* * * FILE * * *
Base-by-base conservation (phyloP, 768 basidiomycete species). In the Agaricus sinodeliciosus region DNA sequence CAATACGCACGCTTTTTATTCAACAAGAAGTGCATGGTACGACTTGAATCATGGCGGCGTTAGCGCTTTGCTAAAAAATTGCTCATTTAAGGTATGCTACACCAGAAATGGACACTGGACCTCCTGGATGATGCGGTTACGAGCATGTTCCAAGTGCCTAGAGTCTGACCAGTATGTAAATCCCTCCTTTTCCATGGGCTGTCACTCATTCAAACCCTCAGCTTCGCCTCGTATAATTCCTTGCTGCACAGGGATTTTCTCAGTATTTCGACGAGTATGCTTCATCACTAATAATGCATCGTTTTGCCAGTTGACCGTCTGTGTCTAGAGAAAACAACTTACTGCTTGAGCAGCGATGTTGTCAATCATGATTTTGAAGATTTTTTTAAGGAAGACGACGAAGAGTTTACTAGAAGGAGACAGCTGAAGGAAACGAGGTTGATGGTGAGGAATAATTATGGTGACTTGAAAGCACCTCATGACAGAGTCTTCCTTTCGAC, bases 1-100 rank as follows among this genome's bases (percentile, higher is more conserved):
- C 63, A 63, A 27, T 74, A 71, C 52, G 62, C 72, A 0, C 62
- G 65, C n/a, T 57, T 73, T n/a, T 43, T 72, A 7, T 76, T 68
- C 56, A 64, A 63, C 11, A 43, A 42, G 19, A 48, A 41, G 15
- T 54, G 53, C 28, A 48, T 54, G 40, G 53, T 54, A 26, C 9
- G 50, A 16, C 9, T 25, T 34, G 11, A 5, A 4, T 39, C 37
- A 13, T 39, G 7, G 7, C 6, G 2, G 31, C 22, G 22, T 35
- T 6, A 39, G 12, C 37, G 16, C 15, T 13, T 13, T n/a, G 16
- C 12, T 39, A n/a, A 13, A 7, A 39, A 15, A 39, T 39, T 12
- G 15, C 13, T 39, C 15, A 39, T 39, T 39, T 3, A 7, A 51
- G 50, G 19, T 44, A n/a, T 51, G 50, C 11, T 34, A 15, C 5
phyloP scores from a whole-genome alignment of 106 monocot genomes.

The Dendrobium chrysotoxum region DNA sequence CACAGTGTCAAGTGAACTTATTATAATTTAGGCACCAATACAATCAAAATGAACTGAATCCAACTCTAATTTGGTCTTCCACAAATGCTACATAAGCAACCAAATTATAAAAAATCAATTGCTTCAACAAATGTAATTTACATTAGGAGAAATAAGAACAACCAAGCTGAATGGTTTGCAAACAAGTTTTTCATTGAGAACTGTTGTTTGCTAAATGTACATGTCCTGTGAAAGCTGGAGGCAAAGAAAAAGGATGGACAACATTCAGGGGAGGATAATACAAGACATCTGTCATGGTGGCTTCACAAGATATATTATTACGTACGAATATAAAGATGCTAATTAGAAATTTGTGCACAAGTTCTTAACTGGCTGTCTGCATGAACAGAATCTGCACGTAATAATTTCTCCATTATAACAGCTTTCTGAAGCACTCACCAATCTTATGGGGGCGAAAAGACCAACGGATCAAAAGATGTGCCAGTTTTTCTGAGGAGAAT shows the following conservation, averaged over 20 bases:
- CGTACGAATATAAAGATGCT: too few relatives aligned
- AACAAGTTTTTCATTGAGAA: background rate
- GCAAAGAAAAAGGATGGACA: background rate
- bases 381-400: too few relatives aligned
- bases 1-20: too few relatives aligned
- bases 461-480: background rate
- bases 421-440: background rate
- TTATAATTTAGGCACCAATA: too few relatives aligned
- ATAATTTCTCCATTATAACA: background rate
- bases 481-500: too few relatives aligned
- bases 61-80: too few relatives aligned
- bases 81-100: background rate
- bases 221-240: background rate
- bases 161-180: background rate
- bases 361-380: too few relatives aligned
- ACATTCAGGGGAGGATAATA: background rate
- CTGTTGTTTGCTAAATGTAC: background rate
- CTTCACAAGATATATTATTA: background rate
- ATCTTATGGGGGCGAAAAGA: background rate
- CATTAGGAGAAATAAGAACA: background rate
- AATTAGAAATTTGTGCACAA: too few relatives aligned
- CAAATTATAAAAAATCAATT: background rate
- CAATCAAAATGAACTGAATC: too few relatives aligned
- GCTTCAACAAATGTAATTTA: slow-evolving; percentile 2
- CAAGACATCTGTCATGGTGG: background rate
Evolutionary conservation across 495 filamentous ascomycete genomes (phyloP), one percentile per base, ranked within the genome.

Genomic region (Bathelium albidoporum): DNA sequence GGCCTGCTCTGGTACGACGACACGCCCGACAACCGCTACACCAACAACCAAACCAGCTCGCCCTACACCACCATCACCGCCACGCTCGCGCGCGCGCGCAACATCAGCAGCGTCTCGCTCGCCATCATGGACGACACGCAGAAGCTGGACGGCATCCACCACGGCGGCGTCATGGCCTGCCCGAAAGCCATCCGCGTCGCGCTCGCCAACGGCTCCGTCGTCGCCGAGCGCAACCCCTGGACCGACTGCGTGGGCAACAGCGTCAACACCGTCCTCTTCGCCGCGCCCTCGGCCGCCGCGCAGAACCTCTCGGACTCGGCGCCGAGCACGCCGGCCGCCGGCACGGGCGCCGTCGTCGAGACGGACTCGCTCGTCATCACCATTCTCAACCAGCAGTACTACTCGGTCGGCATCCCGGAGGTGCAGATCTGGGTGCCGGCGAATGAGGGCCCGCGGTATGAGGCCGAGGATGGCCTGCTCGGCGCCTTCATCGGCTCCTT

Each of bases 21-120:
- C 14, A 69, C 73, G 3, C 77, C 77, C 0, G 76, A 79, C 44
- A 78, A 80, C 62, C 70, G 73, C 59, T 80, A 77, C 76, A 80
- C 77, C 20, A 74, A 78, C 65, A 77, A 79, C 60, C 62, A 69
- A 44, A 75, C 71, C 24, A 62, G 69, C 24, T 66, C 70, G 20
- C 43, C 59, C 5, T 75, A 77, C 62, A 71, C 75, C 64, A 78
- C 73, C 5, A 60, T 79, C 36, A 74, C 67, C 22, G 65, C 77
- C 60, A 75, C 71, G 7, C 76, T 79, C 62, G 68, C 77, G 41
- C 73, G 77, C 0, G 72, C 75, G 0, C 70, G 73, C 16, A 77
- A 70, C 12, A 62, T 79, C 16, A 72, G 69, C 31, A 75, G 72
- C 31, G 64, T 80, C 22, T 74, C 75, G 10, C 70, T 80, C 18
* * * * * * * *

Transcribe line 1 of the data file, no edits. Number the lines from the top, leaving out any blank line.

Base-by-base conservation (phyloP, 768 basidiomycete species). In the Agaricus sinodeliciosus region DNA sequence CAATACGCACGCTTTTTATTCAACAAGAAGTGCATGGTACGACTTGAATCATGGCGGCGTTAGCGCTTTGCTAAAAAATTGCTCATTTAAGGTATGCTACACCAGAAATGGACACTGGACCTCCTGGATGATGCGGTTACGAGCATGTTCCAAGTGCCTAGAGTCTGACCAGTATGTAAATCCCTCCTTTTCCATGGGCTGTCACTCATTCAAACCCTCAGCTTCGCCTCGTATAATTCCTTGCTGCACAGGGATTTTCTCAGTATTTCGACGAGTATGCTTCATCACTAATAATGCATCGTTTTGCCAGTTGACCGTCTGTGTCTAGAGAAAACAACTTACTGCTTGAGCAGCGATGTTGTCAATCATGATTTTGAAGATTTTTTTAAGGAAGACGACGAAGAGTTTACTAGAAGGAGACAGCTGAAGGAAACGAGGTTGATGGTGAGGAATAATTATGGTGACTTGAAAGCACCTCATGACAGAGTCTTCCTTTCGAC, bases 1-100 rank as follows among this genome's bases (percentile, higher is more conserved):